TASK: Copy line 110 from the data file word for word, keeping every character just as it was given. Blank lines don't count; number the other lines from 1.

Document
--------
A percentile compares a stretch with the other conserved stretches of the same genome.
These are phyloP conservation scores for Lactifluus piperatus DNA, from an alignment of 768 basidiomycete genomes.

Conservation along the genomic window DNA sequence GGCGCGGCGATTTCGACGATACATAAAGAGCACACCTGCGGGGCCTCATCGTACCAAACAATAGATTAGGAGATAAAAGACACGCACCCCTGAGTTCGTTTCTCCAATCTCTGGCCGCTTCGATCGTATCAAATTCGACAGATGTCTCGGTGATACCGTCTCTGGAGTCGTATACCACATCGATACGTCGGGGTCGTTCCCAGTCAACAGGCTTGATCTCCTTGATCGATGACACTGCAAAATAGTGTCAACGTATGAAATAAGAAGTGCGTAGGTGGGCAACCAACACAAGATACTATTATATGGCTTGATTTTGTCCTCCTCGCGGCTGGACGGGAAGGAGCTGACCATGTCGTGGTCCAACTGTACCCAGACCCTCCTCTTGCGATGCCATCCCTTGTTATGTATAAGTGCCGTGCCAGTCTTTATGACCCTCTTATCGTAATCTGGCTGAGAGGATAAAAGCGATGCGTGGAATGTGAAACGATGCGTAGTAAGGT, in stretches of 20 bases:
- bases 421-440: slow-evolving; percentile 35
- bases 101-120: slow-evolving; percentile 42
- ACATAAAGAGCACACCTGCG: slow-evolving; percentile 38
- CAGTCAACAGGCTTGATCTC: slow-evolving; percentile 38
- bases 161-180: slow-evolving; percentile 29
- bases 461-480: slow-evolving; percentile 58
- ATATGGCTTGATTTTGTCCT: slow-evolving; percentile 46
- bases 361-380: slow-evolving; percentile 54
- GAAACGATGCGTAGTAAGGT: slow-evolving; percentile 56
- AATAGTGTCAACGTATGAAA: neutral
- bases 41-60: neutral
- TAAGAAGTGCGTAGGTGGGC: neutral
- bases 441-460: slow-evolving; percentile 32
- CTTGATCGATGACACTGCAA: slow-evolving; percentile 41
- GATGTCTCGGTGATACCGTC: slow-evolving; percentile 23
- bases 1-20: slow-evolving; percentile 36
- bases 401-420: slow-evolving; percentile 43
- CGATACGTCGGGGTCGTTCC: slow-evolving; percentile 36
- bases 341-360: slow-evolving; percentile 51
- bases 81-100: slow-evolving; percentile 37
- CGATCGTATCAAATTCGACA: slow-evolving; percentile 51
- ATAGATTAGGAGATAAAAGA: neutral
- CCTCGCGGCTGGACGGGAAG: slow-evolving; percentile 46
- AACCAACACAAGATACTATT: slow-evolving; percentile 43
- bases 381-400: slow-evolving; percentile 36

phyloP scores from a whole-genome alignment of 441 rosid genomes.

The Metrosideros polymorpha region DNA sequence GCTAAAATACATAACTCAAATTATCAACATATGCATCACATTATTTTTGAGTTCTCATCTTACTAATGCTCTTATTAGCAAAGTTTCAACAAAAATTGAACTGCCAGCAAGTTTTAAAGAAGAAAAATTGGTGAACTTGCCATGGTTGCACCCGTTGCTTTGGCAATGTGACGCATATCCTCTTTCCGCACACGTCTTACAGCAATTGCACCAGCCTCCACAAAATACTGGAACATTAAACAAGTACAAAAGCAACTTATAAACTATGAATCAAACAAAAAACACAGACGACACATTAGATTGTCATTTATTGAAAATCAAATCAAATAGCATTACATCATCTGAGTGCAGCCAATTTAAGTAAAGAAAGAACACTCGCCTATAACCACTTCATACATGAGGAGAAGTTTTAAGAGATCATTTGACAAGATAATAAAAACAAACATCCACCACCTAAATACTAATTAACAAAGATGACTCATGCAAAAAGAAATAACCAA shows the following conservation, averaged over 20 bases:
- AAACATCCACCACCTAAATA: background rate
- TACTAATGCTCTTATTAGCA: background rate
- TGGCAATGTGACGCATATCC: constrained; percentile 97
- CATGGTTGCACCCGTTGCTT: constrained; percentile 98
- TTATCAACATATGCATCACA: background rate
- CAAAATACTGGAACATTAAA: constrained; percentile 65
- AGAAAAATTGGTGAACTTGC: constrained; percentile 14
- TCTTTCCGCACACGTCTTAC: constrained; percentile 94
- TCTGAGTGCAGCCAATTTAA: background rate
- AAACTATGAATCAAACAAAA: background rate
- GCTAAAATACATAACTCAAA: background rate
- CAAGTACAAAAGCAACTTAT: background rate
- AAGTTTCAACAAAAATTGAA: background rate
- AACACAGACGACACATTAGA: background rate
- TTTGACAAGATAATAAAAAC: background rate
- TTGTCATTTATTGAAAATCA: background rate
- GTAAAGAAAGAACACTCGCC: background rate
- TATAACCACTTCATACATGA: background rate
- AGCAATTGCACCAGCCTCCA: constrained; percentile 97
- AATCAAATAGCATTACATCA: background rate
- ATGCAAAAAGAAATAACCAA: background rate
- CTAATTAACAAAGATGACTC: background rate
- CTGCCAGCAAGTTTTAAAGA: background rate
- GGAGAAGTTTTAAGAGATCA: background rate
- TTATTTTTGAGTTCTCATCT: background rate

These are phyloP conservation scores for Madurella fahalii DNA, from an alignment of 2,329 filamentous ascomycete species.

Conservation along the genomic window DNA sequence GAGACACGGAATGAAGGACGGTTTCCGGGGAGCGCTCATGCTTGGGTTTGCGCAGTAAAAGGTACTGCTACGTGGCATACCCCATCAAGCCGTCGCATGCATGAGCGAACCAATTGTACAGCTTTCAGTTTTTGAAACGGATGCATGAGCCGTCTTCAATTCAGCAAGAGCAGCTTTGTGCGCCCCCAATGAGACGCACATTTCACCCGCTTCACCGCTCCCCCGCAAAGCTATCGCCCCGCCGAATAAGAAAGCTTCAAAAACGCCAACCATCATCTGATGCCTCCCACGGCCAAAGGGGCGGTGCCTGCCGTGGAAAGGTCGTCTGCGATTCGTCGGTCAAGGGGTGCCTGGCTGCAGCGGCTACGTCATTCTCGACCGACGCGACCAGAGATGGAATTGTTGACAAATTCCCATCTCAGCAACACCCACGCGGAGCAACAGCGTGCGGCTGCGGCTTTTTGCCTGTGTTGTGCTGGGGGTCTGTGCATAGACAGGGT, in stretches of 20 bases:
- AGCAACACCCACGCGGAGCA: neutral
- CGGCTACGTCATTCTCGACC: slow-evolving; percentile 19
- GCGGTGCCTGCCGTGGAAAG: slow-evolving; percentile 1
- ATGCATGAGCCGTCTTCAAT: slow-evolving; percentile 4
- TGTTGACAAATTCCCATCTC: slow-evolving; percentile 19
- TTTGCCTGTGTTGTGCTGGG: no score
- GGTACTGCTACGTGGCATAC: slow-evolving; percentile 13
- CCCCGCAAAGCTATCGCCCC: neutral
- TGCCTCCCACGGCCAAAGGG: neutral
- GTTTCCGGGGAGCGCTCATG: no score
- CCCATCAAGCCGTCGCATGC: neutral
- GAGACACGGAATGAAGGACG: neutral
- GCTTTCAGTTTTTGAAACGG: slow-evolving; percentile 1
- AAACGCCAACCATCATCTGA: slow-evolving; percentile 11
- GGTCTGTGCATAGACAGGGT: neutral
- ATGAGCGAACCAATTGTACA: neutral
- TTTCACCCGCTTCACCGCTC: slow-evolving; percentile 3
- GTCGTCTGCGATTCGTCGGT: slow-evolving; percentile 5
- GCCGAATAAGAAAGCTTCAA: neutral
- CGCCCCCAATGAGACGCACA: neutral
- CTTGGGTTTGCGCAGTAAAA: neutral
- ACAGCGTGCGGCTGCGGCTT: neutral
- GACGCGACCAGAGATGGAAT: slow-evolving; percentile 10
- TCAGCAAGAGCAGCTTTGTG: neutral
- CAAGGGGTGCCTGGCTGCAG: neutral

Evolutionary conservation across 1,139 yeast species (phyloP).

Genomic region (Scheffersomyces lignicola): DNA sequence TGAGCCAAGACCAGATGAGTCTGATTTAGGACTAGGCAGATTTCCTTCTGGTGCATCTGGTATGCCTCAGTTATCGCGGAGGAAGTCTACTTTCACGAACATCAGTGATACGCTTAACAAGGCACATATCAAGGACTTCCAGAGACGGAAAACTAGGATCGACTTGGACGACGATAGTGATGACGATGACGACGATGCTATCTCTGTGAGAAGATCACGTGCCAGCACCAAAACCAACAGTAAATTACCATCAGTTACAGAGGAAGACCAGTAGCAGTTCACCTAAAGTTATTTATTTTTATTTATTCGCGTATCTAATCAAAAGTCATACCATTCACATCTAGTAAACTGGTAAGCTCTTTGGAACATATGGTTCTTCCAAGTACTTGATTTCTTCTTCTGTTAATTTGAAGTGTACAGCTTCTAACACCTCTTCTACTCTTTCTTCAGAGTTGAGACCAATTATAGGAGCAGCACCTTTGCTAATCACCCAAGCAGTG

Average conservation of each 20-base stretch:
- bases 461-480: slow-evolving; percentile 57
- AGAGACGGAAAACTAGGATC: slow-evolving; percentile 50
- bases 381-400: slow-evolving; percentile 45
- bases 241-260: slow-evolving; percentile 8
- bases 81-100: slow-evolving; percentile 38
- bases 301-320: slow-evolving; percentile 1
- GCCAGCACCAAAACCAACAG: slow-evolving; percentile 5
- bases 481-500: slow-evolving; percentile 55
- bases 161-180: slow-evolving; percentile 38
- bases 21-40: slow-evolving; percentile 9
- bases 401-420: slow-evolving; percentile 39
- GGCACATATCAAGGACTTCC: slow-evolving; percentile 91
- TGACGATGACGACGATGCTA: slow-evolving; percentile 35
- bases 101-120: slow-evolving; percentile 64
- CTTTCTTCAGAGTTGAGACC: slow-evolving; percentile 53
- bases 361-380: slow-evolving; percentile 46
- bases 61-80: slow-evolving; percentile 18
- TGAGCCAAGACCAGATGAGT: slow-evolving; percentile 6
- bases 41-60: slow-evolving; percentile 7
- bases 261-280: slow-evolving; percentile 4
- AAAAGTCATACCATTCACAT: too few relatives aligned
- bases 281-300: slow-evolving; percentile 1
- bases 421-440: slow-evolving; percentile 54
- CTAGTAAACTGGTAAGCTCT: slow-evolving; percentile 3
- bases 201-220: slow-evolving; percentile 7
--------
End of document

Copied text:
- bases 201-220: slow-evolving; percentile 7